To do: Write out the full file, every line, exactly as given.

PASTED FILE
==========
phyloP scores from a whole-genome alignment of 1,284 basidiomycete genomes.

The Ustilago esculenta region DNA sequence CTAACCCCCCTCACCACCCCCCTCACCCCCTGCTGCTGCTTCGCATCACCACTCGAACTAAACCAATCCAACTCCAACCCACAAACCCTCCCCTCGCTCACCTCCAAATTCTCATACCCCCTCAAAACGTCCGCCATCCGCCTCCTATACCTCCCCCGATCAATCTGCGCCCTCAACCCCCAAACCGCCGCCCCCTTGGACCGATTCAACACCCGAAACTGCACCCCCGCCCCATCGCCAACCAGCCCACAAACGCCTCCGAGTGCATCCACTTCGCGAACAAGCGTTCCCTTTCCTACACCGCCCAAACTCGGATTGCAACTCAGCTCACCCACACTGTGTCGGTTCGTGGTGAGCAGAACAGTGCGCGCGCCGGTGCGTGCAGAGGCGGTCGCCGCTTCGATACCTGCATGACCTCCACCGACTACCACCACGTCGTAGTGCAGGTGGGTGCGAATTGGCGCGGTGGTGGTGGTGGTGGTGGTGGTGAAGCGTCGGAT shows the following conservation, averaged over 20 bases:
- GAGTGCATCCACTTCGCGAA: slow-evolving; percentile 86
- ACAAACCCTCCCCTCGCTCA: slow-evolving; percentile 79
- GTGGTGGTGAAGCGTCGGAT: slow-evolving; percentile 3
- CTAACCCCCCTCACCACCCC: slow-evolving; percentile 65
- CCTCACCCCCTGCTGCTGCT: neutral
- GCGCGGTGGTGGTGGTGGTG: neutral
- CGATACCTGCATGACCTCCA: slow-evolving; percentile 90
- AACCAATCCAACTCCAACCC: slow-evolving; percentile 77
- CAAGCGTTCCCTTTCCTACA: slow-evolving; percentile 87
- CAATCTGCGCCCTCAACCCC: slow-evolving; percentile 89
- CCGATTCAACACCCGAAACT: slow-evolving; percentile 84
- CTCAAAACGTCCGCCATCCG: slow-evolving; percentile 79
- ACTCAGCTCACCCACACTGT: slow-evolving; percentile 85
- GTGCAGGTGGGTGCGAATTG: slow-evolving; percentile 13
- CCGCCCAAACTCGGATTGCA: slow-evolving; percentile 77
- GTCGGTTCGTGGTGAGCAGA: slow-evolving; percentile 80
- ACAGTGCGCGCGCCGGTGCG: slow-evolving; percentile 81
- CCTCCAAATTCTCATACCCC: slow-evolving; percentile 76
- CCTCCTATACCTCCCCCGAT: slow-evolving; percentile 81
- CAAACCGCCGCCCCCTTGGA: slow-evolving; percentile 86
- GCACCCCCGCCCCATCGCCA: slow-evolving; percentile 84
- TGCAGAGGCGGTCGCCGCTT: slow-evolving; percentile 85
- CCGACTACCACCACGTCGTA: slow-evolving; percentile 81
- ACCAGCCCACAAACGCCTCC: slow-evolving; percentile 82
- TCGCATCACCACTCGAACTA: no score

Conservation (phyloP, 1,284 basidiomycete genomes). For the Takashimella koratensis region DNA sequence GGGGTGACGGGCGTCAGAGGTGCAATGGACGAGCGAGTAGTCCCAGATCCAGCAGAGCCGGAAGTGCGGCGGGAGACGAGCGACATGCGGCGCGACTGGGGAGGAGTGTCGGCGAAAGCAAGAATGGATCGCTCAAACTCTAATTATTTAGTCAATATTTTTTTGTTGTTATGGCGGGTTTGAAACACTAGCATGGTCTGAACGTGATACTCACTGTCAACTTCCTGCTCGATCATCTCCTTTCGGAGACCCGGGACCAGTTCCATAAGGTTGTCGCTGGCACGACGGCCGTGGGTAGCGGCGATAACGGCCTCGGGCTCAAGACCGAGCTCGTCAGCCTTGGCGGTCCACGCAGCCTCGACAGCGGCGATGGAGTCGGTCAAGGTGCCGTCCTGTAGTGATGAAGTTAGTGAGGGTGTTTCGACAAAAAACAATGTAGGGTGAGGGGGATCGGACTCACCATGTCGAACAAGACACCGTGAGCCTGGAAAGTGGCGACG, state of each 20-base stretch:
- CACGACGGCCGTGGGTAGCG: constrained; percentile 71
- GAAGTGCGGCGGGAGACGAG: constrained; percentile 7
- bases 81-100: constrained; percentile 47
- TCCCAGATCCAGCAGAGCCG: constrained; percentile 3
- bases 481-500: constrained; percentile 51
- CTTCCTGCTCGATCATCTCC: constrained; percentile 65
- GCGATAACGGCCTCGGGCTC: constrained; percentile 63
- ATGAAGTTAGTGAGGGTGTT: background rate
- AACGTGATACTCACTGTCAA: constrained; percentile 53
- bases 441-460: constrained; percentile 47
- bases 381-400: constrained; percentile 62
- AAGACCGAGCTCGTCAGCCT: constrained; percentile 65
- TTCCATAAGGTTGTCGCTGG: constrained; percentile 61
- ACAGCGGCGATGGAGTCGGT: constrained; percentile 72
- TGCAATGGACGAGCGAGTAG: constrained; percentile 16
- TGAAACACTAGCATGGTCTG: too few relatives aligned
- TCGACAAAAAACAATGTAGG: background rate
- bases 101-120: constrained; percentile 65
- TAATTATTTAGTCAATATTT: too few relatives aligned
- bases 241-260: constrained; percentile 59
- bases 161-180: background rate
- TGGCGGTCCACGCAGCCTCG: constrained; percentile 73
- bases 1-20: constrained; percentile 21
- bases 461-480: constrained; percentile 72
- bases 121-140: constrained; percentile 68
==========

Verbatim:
phyloP scores from a whole-genome alignment of 1,284 basidiomycete genomes.

The Ustilago esculenta region DNA sequence CTAACCCCCCTCACCACCCCCCTCACCCCCTGCTGCTGCTTCGCATCACCACTCGAACTAAACCAATCCAACTCCAACCCACAAACCCTCCCCTCGCTCACCTCCAAATTCTCATACCCCCTCAAAACGTCCGCCATCCGCCTCCTATACCTCCCCCGATCAATCTGCGCCCTCAACCCCCAAACCGCCGCCCCCTTGGACCGATTCAACACCCGAAACTGCACCCCCGCCCCATCGCCAACCAGCCCACAAACGCCTCCGAGTGCATCCACTTCGCGAACAAGCGTTCCCTTTCCTACACCGCCCAAACTCGGATTGCAACTCAGCTCACCCACACTGTGTCGGTTCGTGGTGAGCAGAACAGTGCGCGCGCCGGTGCGTGCAGAGGCGGTCGCCGCTTCGATACCTGCATGACCTCCACCGACTACCACCACGTCGTAGTGCAGGTGGGTGCGAATTGGCGCGGTGGTGGTGGTGGTGGTGGTGGTGAAGCGTCGGAT shows the following conservation, averaged over 20 bases:
- GAGTGCATCCACTTCGCGAA: slow-evolving; percentile 86
- ACAAACCCTCCCCTCGCTCA: slow-evolving; percentile 79
- GTGGTGGTGAAGCGTCGGAT: slow-evolving; percentile 3
- CTAACCCCCCTCACCACCCC: slow-evolving; percentile 65
- CCTCACCCCCTGCTGCTGCT: neutral
- GCGCGGTGGTGGTGGTGGTG: neutral
- CGATACCTGCATGACCTCCA: slow-evolving; percentile 90
- AACCAATCCAACTCCAACCC: slow-evolving; percentile 77
- CAAGCGTTCCCTTTCCTACA: slow-evolving; percentile 87
- CAATCTGCGCCCTCAACCCC: slow-evolving; percentile 89
- CCGATTCAACACCCGAAACT: slow-evolving; percentile 84
- CTCAAAACGTCCGCCATCCG: slow-evolving; percentile 79
- ACTCAGCTCACCCACACTGT: slow-evolving; percentile 85
- GTGCAGGTGGGTGCGAATTG: slow-evolving; percentile 13
- CCGCCCAAACTCGGATTGCA: slow-evolving; percentile 77
- GTCGGTTCGTGGTGAGCAGA: slow-evolving; percentile 80
- ACAGTGCGCGCGCCGGTGCG: slow-evolving; percentile 81
- CCTCCAAATTCTCATACCCC: slow-evolving; percentile 76
- CCTCCTATACCTCCCCCGAT: slow-evolving; percentile 81
- CAAACCGCCGCCCCCTTGGA: slow-evolving; percentile 86
- GCACCCCCGCCCCATCGCCA: slow-evolving; percentile 84
- TGCAGAGGCGGTCGCCGCTT: slow-evolving; percentile 85
- CCGACTACCACCACGTCGTA: slow-evolving; percentile 81
- ACCAGCCCACAAACGCCTCC: slow-evolving; percentile 82
- TCGCATCACCACTCGAACTA: no score

Conservation (phyloP, 1,284 basidiomycete genomes). For the Takashimella koratensis region DNA sequence GGGGTGACGGGCGTCAGAGGTGCAATGGACGAGCGAGTAGTCCCAGATCCAGCAGAGCCGGAAGTGCGGCGGGAGACGAGCGACATGCGGCGCGACTGGGGAGGAGTGTCGGCGAAAGCAAGAATGGATCGCTCAAACTCTAATTATTTAGTCAATATTTTTTTGTTGTTATGGCGGGTTTGAAACACTAGCATGGTCTGAACGTGATACTCACTGTCAACTTCCTGCTCGATCATCTCCTTTCGGAGACCCGGGACCAGTTCCATAAGGTTGTCGCTGGCACGACGGCCGTGGGTAGCGGCGATAACGGCCTCGGGCTCAAGACCGAGCTCGTCAGCCTTGGCGGTCCACGCAGCCTCGACAGCGGCGATGGAGTCGGTCAAGGTGCCGTCCTGTAGTGATGAAGTTAGTGAGGGTGTTTCGACAAAAAACAATGTAGGGTGAGGGGGATCGGACTCACCATGTCGAACAAGACACCGTGAGCCTGGAAAGTGGCGACG, state of each 20-base stretch:
- CACGACGGCCGTGGGTAGCG: constrained; percentile 71
- GAAGTGCGGCGGGAGACGAG: constrained; percentile 7
- bases 81-100: constrained; percentile 47
- TCCCAGATCCAGCAGAGCCG: constrained; percentile 3
- bases 481-500: constrained; percentile 51
- CTTCCTGCTCGATCATCTCC: constrained; percentile 65
- GCGATAACGGCCTCGGGCTC: constrained; percentile 63
- ATGAAGTTAGTGAGGGTGTT: background rate
- AACGTGATACTCACTGTCAA: constrained; percentile 53
- bases 441-460: constrained; percentile 47
- bases 381-400: constrained; percentile 62
- AAGACCGAGCTCGTCAGCCT: constrained; percentile 65
- TTCCATAAGGTTGTCGCTGG: constrained; percentile 61
- ACAGCGGCGATGGAGTCGGT: constrained; percentile 72
- TGCAATGGACGAGCGAGTAG: constrained; percentile 16
- TGAAACACTAGCATGGTCTG: too few relatives aligned
- TCGACAAAAAACAATGTAGG: background rate
- bases 101-120: constrained; percentile 65
- TAATTATTTAGTCAATATTT: too few relatives aligned
- bases 241-260: constrained; percentile 59
- bases 161-180: background rate
- TGGCGGTCCACGCAGCCTCG: constrained; percentile 73
- bases 1-20: constrained; percentile 21
- bases 461-480: constrained; percentile 72
- bases 121-140: constrained; percentile 68